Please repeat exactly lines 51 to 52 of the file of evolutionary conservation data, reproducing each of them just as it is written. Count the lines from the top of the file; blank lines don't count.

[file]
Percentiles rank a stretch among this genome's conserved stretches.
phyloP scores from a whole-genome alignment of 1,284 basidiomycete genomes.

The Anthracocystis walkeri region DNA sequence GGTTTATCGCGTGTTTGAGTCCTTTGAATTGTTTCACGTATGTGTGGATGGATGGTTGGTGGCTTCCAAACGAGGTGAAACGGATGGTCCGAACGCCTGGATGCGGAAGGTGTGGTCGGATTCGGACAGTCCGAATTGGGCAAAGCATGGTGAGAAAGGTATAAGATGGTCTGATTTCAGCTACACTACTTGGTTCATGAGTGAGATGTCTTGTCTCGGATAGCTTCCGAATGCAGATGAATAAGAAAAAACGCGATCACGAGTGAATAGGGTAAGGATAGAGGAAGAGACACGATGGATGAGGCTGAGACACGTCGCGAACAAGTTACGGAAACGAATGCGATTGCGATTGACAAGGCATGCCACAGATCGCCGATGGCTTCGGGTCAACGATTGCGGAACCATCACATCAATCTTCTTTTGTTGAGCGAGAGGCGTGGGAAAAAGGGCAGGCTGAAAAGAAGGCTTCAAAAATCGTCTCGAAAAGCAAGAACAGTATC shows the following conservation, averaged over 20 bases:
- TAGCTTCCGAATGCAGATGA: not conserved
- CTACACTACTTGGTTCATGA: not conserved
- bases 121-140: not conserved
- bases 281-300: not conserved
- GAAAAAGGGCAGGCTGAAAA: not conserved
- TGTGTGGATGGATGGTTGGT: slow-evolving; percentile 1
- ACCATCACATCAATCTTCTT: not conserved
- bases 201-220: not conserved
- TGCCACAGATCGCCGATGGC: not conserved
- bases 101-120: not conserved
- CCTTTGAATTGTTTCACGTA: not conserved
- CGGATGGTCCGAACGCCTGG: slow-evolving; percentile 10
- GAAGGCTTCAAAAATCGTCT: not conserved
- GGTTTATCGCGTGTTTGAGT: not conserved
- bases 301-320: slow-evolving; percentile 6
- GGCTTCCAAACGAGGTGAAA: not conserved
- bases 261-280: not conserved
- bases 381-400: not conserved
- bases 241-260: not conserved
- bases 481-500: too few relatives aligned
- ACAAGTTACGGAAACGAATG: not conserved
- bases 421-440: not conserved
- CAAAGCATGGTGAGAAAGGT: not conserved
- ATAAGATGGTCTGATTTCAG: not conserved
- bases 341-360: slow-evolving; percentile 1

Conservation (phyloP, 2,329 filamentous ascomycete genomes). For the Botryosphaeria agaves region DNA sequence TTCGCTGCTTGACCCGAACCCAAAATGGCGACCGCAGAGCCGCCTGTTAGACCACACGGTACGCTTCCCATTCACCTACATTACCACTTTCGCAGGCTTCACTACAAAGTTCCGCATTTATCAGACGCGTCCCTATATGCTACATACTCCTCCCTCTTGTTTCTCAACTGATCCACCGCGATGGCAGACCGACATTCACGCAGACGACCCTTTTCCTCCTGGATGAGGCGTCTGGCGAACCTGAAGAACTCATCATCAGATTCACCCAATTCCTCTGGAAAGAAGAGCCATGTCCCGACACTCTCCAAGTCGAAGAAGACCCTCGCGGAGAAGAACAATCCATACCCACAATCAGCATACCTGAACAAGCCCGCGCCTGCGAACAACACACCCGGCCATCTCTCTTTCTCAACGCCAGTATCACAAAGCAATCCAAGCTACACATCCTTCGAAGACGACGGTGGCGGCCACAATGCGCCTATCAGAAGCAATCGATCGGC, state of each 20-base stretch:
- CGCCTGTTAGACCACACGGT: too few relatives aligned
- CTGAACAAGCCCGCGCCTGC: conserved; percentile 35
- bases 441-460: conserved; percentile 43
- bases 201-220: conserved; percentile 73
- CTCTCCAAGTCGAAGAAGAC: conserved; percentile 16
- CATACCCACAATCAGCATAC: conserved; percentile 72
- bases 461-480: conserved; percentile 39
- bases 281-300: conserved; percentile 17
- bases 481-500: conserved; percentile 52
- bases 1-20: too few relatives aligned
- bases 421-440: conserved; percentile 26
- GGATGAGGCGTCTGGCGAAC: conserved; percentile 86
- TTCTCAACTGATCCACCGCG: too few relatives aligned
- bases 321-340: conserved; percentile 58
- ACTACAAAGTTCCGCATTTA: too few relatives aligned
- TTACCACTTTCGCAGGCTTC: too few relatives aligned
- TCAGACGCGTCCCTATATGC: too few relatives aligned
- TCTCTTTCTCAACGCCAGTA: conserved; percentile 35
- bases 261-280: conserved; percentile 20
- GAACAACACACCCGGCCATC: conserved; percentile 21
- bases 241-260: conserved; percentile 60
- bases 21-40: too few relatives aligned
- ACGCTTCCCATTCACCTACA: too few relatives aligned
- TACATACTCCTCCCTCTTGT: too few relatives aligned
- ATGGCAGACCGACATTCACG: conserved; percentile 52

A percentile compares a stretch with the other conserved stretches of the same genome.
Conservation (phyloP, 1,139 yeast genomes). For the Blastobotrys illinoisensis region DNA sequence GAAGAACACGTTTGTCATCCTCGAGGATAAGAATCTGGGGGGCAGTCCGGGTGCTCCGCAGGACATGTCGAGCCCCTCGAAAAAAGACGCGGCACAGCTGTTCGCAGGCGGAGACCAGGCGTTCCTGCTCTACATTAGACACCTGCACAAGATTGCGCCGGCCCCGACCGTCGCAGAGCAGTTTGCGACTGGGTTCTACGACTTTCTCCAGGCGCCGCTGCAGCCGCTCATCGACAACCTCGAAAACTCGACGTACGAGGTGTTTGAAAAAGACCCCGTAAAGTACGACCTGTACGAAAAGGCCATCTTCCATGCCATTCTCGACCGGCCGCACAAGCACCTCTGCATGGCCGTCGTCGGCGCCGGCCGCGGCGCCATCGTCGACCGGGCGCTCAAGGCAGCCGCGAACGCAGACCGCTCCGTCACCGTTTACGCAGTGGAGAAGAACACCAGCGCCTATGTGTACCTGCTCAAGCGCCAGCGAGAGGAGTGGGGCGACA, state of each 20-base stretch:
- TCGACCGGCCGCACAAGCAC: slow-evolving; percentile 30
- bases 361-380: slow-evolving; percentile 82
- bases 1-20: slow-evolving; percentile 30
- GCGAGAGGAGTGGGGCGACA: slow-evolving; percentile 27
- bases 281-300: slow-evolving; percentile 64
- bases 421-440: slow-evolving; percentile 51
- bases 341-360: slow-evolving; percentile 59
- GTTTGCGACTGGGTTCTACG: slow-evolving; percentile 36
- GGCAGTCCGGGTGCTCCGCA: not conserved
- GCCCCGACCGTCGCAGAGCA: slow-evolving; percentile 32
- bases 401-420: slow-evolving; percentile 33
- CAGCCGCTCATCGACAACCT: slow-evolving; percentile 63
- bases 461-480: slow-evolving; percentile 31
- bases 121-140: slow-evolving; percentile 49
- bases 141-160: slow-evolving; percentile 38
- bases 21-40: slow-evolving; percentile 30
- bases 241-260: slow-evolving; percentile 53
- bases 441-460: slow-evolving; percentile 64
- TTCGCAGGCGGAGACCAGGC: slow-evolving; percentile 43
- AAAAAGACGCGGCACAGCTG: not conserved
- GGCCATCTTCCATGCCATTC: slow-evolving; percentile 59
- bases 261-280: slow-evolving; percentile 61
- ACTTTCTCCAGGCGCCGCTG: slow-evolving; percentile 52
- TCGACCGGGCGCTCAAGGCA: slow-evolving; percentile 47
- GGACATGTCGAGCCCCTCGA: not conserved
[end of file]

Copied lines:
- bases 21-40: too few relatives aligned
- ACGCTTCCCATTCACCTACA: too few relatives aligned